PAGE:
SIF 2nd Cohort Fellows - Imran Khan, University of Gothenburg

Curriculum Vitae
  • Education
October 2015 - January 2021, Ph.D. University of Hertfordshire (United Kingdom), Computer Science

September 2013 - August 2014, MSc. University of Hertfordshire (United Kingdom), Artificial Intelligence & Robotics

September 2008 - July 2012, BSc. Liverpool John Moores University (United Kingdom), Computer Games Technology
  • Experience
01/03/2018 - 31/08/2022, Visiting Lecturer, University of Hertfordshire (UK)
A visiting lecturer teaching postgraduate-level courses and supervising postgraduate projects in the School of Computer Science, Engineering, and Physics.
01/01/2022 - 31/03/2022, Postdoctoral Researcher, University of Sussex (United Kingdom)
On the project “Diversity Creates Diversity: Helping Nature-Recovery Meet the Diverse Needs of People and Nature” (funded by the NERC Discipline Hopping Grant)
01/09/2021-31/12/2021, Visiting Lecturer, University of Glasgow (United Kingdom)
A visiting lecturer teaching undergraduate courses and supervising undergraduate projects in the School of Information Technology and Computer Science.

01/09/2014 - 31/09/2018, Senior Data Scientist, Tesco PLC (United Kingdom)
  • Publications/Research achievements
Research Project:

SARP-DCI: Socially-Affective Robot Partners for Digitised Cognitive Interventions

Cognitive Intervention Therapy (CIT) is a form of treatment designed to improve (or delay the loss of) cognitive function in persons with Mild Cognitive Impairment (MCI) - such as dementia or early-stage Alzheimers - and offers an important, more accessible option than traditional, pharmacological treatments. Digitised forms of CIT, such as “gamified” cognitive training tasks, or Socially-Assistive Robots (SARs), propose significant advantages in addressing numerous constraints of traditional interventions; including off-site therapy and precise data monitoring of therapy promoting person-centred care (PCC). Personalisation of these digitized CIT, delivered through SARs, can help in improving the efficacy of these therapies, through long-term engagement with the treatment as well as improving (cognitive-based) task performance. How to achieve these personalised treatments for persons with MCI remains an ongoing challenge.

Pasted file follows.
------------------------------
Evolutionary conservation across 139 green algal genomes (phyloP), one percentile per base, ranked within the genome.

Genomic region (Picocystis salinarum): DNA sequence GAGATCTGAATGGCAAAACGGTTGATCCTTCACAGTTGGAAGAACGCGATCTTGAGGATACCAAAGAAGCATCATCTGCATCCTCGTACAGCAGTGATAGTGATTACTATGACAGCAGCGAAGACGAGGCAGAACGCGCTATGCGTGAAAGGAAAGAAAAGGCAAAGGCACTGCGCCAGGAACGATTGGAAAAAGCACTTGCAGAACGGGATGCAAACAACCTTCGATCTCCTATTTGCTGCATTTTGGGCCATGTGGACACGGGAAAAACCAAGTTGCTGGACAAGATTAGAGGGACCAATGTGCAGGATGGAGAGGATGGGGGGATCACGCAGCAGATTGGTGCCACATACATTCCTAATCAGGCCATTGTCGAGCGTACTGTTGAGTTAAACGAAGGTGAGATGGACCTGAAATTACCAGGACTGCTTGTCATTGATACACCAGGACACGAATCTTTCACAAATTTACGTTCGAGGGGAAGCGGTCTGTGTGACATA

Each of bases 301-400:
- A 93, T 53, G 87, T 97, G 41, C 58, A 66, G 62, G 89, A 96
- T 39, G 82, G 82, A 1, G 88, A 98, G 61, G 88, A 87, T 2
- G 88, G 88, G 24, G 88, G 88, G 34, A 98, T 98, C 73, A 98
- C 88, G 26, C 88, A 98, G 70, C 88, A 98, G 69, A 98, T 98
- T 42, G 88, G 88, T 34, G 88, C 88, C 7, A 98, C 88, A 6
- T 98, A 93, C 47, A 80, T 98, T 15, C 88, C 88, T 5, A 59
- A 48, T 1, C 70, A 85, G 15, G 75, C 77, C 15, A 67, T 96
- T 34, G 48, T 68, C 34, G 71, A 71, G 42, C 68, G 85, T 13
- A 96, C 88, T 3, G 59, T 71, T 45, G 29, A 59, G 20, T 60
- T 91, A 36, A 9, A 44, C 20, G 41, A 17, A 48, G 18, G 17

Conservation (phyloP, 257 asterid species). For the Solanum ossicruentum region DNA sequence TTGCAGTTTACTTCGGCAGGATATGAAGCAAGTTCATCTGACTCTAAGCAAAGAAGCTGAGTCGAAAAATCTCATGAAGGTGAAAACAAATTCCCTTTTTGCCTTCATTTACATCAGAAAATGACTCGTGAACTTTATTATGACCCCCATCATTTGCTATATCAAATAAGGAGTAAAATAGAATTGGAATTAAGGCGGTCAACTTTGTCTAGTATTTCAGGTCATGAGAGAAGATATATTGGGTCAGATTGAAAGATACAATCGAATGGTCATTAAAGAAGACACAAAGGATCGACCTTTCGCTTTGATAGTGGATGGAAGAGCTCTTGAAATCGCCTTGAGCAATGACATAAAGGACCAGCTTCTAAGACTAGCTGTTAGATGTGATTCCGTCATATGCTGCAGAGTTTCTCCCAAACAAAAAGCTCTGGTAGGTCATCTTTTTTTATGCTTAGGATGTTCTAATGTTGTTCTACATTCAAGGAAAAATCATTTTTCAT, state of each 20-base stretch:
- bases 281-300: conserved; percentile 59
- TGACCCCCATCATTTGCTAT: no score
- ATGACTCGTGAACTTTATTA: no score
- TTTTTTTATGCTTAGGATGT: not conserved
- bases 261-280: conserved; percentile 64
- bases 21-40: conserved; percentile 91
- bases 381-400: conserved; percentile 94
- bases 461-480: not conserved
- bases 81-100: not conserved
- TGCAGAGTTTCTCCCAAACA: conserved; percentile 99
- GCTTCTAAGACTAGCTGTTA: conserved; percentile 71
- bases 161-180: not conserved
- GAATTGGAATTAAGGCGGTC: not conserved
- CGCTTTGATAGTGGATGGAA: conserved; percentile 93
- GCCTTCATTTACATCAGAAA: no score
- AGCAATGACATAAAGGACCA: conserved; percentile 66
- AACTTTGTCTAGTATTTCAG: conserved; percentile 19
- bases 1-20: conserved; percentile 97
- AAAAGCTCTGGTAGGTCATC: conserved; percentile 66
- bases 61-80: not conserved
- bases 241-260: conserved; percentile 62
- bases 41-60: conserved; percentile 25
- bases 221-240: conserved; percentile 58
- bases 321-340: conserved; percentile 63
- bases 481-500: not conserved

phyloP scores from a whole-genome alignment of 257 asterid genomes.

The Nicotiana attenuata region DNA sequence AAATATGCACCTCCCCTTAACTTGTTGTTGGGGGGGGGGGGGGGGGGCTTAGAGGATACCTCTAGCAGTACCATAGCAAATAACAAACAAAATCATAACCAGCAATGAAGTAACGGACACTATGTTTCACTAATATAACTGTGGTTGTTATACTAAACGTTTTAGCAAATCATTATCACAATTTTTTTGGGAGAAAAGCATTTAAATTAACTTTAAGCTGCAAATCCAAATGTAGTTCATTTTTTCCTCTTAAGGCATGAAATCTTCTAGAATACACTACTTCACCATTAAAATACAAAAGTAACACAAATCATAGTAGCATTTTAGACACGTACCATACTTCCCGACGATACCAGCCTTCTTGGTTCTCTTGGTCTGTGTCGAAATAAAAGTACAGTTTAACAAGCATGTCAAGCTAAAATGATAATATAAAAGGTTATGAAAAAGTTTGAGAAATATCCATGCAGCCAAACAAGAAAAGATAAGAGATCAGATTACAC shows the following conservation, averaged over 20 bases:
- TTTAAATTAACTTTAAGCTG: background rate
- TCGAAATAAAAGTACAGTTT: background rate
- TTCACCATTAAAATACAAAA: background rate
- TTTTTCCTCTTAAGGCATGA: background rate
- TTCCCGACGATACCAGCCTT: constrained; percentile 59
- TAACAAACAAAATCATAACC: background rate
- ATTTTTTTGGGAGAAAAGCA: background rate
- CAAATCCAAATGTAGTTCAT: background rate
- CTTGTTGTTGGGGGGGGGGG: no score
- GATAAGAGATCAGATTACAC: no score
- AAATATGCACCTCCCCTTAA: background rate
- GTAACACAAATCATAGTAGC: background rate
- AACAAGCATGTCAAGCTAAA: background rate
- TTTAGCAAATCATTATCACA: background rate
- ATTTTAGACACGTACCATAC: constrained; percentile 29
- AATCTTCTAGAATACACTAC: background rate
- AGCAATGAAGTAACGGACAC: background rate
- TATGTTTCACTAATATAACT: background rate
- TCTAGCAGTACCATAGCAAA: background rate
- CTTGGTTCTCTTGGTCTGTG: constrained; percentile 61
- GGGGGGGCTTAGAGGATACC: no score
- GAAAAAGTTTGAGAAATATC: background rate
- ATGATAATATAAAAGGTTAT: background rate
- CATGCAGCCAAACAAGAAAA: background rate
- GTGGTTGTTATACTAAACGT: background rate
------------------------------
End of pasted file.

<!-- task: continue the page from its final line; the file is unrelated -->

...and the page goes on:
One way to approach this is for socially-assistive robot partners to personalise the therapy based on a user’s “emotional” (affective) state, which can be detected through a combination of verbal and non-verbal social signals from the human partner. Utilising this affective information to personalise the digitised CIT underpins a novel approach for motivating and engaging users to adhere to therapy, and can improve the viability of social robots as long-term therapeutic interventions for patient-centred care.

This project proposes an investigation into whether a “personalised” social robot partner, whose interactions are partly based on a user’s emotional state, can be used as a viable therapeutic tool to improve cognitive function (memory) in pre-clinical or Alzheimer's disease prodromal stage patients (with Mild Cognitive Impairment).